‘Troubling’ Claims Of Sex Abuse By French, UN Troops

un troops

New “extremely troubling” allegations have emerged of sexual abuse by UN peacekeepers and French troops in the Central African Republic, the United Nations said.

French authorities have been notified after a UN team received accounts that troops from the Sangaris mission forced girls to engage in bestiality in return for a small amount of money.

“We’ve received reports of cases of bestiality involving French troops but we have not confirmed them at this point,” a UN official told AFP.

A UN statement added: “The exact number and nature of these extremely troubling allegations are still being determined.”

Troops from Burundi and Gabon serving in the UN mission will remain confined to their barracks during the investigation of the claims against them, said the statement.

The abuse allegedly took place between 2013 and 2015 in the Kemo prefecture of the Central African Republic.

A UN team was sent to the area this week to interview victims and gather information on the latest wave of allegations hitting the MINUSCA force.

UN Secretary-General Ban Ki-moon in August fired the mission chief in Central African Republic over the mounting allegations, but new cases have continued to emerge.

AIDS-Free World, a non-governmental organization that has been monitoring cases of peacekeeper sex abuse, called the latest allegations “shocking.”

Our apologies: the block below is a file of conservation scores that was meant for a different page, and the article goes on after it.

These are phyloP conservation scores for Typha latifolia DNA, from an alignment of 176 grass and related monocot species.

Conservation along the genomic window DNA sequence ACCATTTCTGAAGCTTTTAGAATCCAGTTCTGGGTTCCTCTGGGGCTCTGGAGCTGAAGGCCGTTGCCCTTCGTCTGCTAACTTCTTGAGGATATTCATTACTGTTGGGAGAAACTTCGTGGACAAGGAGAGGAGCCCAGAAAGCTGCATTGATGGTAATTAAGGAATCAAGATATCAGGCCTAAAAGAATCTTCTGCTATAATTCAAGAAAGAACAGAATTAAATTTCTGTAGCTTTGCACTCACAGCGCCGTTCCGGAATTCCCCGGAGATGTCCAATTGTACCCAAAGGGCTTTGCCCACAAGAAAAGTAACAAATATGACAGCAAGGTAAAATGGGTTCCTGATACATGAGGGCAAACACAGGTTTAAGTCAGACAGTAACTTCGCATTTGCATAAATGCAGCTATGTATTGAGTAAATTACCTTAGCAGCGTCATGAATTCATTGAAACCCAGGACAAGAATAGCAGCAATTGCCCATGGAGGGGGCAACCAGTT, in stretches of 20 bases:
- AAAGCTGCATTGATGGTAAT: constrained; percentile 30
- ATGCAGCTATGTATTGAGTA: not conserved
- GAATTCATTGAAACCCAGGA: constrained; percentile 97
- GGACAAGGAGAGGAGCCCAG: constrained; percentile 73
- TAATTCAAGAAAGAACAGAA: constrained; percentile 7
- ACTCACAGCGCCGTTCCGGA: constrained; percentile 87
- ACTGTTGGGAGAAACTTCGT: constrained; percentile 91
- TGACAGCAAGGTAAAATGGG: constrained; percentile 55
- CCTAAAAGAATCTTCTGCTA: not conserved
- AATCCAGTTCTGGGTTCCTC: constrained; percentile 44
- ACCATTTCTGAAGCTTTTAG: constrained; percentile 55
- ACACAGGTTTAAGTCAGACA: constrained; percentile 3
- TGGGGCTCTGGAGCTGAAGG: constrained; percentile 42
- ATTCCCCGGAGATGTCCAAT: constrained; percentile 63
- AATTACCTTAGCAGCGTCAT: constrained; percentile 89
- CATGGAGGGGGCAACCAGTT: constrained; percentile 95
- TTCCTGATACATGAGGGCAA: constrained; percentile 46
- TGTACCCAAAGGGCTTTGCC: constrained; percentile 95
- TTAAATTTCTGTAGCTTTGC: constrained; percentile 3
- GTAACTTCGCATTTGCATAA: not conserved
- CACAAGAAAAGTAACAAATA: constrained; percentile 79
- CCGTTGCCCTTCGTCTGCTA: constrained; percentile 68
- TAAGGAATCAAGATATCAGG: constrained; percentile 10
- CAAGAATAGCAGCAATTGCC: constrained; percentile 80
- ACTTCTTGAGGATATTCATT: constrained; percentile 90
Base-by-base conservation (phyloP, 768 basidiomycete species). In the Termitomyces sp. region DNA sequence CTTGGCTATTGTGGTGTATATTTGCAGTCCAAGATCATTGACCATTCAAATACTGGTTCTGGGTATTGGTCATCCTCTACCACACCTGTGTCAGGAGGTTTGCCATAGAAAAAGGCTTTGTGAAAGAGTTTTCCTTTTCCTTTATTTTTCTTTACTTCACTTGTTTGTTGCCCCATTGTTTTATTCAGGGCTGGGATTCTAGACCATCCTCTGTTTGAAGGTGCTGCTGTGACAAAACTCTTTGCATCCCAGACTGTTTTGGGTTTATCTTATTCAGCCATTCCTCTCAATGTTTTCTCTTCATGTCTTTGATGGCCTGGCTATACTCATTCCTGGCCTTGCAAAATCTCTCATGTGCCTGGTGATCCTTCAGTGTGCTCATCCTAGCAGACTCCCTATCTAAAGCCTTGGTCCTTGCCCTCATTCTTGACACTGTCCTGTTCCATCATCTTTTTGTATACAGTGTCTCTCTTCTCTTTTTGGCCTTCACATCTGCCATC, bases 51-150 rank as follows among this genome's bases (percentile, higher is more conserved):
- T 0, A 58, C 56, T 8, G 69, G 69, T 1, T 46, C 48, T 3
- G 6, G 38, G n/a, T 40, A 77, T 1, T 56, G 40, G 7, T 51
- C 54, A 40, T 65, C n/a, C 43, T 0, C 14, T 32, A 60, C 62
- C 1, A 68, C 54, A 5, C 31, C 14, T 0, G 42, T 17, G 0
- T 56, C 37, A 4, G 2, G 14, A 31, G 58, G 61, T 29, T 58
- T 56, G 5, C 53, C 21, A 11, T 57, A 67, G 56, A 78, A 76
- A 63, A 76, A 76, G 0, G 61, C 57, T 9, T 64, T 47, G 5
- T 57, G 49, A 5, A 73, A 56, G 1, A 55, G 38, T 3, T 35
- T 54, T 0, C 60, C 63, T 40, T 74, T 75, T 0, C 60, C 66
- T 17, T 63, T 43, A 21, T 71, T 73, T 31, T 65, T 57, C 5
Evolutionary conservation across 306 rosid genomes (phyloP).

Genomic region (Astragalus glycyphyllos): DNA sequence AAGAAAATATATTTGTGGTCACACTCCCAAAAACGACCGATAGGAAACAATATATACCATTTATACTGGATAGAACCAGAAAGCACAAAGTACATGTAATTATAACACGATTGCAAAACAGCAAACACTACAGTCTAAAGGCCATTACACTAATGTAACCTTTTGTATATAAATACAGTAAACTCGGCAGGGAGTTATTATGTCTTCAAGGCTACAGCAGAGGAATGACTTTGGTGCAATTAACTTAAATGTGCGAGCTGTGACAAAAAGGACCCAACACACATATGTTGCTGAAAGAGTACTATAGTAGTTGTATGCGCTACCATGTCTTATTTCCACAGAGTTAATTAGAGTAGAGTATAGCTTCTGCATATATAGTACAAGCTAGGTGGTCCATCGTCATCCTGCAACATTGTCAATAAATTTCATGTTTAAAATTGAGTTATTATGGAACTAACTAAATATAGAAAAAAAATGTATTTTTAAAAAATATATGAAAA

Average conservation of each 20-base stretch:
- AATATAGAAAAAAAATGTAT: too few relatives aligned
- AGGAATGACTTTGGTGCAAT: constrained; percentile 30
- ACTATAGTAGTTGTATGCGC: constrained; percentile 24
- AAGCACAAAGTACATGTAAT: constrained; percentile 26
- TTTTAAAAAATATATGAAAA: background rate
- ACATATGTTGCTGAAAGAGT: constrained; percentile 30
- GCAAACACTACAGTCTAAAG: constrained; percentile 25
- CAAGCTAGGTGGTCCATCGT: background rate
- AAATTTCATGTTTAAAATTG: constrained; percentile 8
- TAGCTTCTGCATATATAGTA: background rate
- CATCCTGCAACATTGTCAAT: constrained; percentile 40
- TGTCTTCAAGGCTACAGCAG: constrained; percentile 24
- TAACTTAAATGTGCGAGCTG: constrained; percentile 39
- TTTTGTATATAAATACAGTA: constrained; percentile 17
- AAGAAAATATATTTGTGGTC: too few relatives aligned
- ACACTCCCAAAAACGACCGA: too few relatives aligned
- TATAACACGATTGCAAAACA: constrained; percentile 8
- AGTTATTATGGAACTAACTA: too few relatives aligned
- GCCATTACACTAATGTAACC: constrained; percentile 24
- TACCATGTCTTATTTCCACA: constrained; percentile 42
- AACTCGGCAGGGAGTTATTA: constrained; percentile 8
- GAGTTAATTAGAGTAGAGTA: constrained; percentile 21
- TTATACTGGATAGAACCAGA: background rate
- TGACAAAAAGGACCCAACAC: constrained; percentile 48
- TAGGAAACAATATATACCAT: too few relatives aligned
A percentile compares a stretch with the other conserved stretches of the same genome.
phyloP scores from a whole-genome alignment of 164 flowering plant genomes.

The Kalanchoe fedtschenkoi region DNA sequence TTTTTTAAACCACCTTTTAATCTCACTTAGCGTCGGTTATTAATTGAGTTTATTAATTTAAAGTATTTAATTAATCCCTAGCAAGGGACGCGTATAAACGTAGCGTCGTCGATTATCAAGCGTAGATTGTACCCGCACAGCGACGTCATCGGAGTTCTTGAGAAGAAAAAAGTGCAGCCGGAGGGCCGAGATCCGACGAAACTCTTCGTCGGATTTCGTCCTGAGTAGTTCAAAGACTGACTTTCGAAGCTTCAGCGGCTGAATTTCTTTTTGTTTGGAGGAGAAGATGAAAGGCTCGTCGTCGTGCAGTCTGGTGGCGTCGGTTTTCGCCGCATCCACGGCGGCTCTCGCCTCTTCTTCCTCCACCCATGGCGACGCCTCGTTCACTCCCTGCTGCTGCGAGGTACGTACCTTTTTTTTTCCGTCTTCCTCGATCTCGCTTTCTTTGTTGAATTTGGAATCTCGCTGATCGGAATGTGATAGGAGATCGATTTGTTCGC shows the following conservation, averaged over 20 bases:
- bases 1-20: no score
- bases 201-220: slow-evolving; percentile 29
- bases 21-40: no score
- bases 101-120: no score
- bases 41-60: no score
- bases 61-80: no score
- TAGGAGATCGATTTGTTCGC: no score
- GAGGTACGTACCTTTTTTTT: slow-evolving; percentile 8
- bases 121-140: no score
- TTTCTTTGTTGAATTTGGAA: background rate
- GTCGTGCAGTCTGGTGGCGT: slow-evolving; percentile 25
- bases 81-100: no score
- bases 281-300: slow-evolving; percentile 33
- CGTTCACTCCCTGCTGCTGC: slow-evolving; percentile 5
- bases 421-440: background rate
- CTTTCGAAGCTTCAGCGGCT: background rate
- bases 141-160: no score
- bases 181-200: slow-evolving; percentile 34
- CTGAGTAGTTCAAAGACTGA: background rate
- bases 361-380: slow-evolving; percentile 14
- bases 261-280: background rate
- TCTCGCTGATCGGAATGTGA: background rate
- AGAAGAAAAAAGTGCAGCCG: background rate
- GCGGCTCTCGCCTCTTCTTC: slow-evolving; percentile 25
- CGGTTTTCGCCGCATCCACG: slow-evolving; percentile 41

Three girls told a UN rights officer that in 2014 they were tied up and undressed by a Sangaris (the French mission) military commander inside a camp and forced to have sex with a dog, AIDS-Free World said in a press release.

Each girl was then given a small amount of money.

On Monday, the United Nations reported two new cases of sexual abuse by Burundian and Moroccan troops, including one that involved a 14-year-old girl.

More than 25 cases of sexual abuse and exploitation by MINUSCA peacekeepers have come to light this year alone.

The UN Security Council is due to hear a report on the latest allegations during a closed-door meeting on Thursday.

The council adopted a resolution earlier this month that backed a new UN policy of sending entire contingents back home if there is a pattern of sex abuse by the troops or police.

A total of 122 countries contribute 125,000 troops and police to the UN’s peacekeeping missions worldwide.

The UN peacekeeping mission in the Central African Republic began in September 2014 while France sent its Sangaris intervention force to the country in December 2013.


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